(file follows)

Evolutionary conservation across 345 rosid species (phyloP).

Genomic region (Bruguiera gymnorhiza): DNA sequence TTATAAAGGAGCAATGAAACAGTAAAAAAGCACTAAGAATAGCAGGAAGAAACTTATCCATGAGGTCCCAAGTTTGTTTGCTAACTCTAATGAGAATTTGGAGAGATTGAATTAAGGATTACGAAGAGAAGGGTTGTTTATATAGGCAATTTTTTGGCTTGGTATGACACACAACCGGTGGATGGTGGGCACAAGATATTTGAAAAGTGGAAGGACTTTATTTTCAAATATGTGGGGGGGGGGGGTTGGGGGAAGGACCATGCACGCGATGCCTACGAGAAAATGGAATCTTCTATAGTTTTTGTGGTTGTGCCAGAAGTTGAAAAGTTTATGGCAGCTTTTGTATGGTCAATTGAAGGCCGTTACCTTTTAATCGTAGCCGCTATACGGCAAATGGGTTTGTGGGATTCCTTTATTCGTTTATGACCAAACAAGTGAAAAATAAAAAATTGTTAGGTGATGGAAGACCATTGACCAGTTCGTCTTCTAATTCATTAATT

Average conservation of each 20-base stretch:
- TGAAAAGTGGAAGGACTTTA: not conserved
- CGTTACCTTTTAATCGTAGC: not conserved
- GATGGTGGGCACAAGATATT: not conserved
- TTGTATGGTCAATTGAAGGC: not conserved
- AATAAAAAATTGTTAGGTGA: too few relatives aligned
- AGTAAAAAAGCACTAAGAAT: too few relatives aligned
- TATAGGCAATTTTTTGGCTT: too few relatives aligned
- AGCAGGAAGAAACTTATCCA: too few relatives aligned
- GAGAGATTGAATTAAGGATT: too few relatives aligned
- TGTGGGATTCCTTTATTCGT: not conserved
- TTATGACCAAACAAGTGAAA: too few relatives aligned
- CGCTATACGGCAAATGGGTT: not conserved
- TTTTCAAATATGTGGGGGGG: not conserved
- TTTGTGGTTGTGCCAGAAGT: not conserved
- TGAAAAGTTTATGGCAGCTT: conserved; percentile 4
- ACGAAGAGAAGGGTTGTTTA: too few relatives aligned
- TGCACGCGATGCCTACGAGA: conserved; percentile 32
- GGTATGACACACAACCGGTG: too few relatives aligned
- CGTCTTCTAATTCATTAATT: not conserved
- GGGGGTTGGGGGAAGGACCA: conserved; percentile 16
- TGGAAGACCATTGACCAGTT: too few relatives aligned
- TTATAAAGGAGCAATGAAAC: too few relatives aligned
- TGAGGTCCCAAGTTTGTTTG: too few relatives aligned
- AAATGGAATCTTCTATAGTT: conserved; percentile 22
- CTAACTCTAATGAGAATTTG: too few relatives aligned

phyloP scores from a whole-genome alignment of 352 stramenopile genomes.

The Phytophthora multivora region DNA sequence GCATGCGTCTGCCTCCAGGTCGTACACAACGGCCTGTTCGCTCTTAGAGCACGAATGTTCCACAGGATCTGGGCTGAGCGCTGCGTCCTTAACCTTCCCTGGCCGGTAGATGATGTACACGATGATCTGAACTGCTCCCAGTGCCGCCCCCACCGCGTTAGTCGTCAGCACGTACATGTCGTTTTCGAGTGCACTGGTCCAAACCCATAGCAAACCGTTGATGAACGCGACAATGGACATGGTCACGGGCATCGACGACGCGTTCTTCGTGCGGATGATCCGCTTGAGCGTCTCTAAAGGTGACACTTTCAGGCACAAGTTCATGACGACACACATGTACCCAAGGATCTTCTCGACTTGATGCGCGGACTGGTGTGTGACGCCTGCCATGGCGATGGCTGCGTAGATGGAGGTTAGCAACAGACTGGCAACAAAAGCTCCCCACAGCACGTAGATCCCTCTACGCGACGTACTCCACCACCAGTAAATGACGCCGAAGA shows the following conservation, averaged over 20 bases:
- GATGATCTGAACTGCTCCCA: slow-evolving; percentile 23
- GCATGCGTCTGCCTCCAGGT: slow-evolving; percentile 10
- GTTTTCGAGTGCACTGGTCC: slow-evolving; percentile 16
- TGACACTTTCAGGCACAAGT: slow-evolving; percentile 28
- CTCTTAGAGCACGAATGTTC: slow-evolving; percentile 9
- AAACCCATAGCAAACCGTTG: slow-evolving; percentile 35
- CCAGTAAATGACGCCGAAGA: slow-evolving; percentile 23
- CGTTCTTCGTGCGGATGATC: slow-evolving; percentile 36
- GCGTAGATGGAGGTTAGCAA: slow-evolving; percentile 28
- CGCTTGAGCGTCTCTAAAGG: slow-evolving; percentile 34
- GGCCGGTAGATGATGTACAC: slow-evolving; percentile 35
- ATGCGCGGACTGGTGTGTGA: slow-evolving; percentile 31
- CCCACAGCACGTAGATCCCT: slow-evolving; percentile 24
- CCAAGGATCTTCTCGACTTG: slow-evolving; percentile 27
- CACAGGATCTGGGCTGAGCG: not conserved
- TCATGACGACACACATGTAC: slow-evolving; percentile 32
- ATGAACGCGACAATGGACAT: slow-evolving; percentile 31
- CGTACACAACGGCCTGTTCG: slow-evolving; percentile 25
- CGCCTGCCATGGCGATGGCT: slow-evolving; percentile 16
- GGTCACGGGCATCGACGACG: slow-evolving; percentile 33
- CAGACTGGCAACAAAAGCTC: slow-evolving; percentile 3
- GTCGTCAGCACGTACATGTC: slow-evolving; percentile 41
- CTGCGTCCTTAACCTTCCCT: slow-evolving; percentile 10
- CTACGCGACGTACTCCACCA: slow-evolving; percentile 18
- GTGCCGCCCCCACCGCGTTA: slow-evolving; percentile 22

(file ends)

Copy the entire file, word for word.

Evolutionary conservation across 345 rosid species (phyloP).

Genomic region (Bruguiera gymnorhiza): DNA sequence TTATAAAGGAGCAATGAAACAGTAAAAAAGCACTAAGAATAGCAGGAAGAAACTTATCCATGAGGTCCCAAGTTTGTTTGCTAACTCTAATGAGAATTTGGAGAGATTGAATTAAGGATTACGAAGAGAAGGGTTGTTTATATAGGCAATTTTTTGGCTTGGTATGACACACAACCGGTGGATGGTGGGCACAAGATATTTGAAAAGTGGAAGGACTTTATTTTCAAATATGTGGGGGGGGGGGGTTGGGGGAAGGACCATGCACGCGATGCCTACGAGAAAATGGAATCTTCTATAGTTTTTGTGGTTGTGCCAGAAGTTGAAAAGTTTATGGCAGCTTTTGTATGGTCAATTGAAGGCCGTTACCTTTTAATCGTAGCCGCTATACGGCAAATGGGTTTGTGGGATTCCTTTATTCGTTTATGACCAAACAAGTGAAAAATAAAAAATTGTTAGGTGATGGAAGACCATTGACCAGTTCGTCTTCTAATTCATTAATT

Average conservation of each 20-base stretch:
- TGAAAAGTGGAAGGACTTTA: not conserved
- CGTTACCTTTTAATCGTAGC: not conserved
- GATGGTGGGCACAAGATATT: not conserved
- TTGTATGGTCAATTGAAGGC: not conserved
- AATAAAAAATTGTTAGGTGA: too few relatives aligned
- AGTAAAAAAGCACTAAGAAT: too few relatives aligned
- TATAGGCAATTTTTTGGCTT: too few relatives aligned
- AGCAGGAAGAAACTTATCCA: too few relatives aligned
- GAGAGATTGAATTAAGGATT: too few relatives aligned
- TGTGGGATTCCTTTATTCGT: not conserved
- TTATGACCAAACAAGTGAAA: too few relatives aligned
- CGCTATACGGCAAATGGGTT: not conserved
- TTTTCAAATATGTGGGGGGG: not conserved
- TTTGTGGTTGTGCCAGAAGT: not conserved
- TGAAAAGTTTATGGCAGCTT: conserved; percentile 4
- ACGAAGAGAAGGGTTGTTTA: too few relatives aligned
- TGCACGCGATGCCTACGAGA: conserved; percentile 32
- GGTATGACACACAACCGGTG: too few relatives aligned
- CGTCTTCTAATTCATTAATT: not conserved
- GGGGGTTGGGGGAAGGACCA: conserved; percentile 16
- TGGAAGACCATTGACCAGTT: too few relatives aligned
- TTATAAAGGAGCAATGAAAC: too few relatives aligned
- TGAGGTCCCAAGTTTGTTTG: too few relatives aligned
- AAATGGAATCTTCTATAGTT: conserved; percentile 22
- CTAACTCTAATGAGAATTTG: too few relatives aligned

phyloP scores from a whole-genome alignment of 352 stramenopile genomes.

The Phytophthora multivora region DNA sequence GCATGCGTCTGCCTCCAGGTCGTACACAACGGCCTGTTCGCTCTTAGAGCACGAATGTTCCACAGGATCTGGGCTGAGCGCTGCGTCCTTAACCTTCCCTGGCCGGTAGATGATGTACACGATGATCTGAACTGCTCCCAGTGCCGCCCCCACCGCGTTAGTCGTCAGCACGTACATGTCGTTTTCGAGTGCACTGGTCCAAACCCATAGCAAACCGTTGATGAACGCGACAATGGACATGGTCACGGGCATCGACGACGCGTTCTTCGTGCGGATGATCCGCTTGAGCGTCTCTAAAGGTGACACTTTCAGGCACAAGTTCATGACGACACACATGTACCCAAGGATCTTCTCGACTTGATGCGCGGACTGGTGTGTGACGCCTGCCATGGCGATGGCTGCGTAGATGGAGGTTAGCAACAGACTGGCAACAAAAGCTCCCCACAGCACGTAGATCCCTCTACGCGACGTACTCCACCACCAGTAAATGACGCCGAAGA shows the following conservation, averaged over 20 bases:
- GATGATCTGAACTGCTCCCA: slow-evolving; percentile 23
- GCATGCGTCTGCCTCCAGGT: slow-evolving; percentile 10
- GTTTTCGAGTGCACTGGTCC: slow-evolving; percentile 16
- TGACACTTTCAGGCACAAGT: slow-evolving; percentile 28
- CTCTTAGAGCACGAATGTTC: slow-evolving; percentile 9
- AAACCCATAGCAAACCGTTG: slow-evolving; percentile 35
- CCAGTAAATGACGCCGAAGA: slow-evolving; percentile 23
- CGTTCTTCGTGCGGATGATC: slow-evolving; percentile 36
- GCGTAGATGGAGGTTAGCAA: slow-evolving; percentile 28
- CGCTTGAGCGTCTCTAAAGG: slow-evolving; percentile 34
- GGCCGGTAGATGATGTACAC: slow-evolving; percentile 35
- ATGCGCGGACTGGTGTGTGA: slow-evolving; percentile 31
- CCCACAGCACGTAGATCCCT: slow-evolving; percentile 24
- CCAAGGATCTTCTCGACTTG: slow-evolving; percentile 27
- CACAGGATCTGGGCTGAGCG: not conserved
- TCATGACGACACACATGTAC: slow-evolving; percentile 32
- ATGAACGCGACAATGGACAT: slow-evolving; percentile 31
- CGTACACAACGGCCTGTTCG: slow-evolving; percentile 25
- CGCCTGCCATGGCGATGGCT: slow-evolving; percentile 16
- GGTCACGGGCATCGACGACG: slow-evolving; percentile 33
- CAGACTGGCAACAAAAGCTC: slow-evolving; percentile 3
- GTCGTCAGCACGTACATGTC: slow-evolving; percentile 41
- CTGCGTCCTTAACCTTCCCT: slow-evolving; percentile 10
- CTACGCGACGTACTCCACCA: slow-evolving; percentile 18
- GTGCCGCCCCCACCGCGTTA: slow-evolving; percentile 22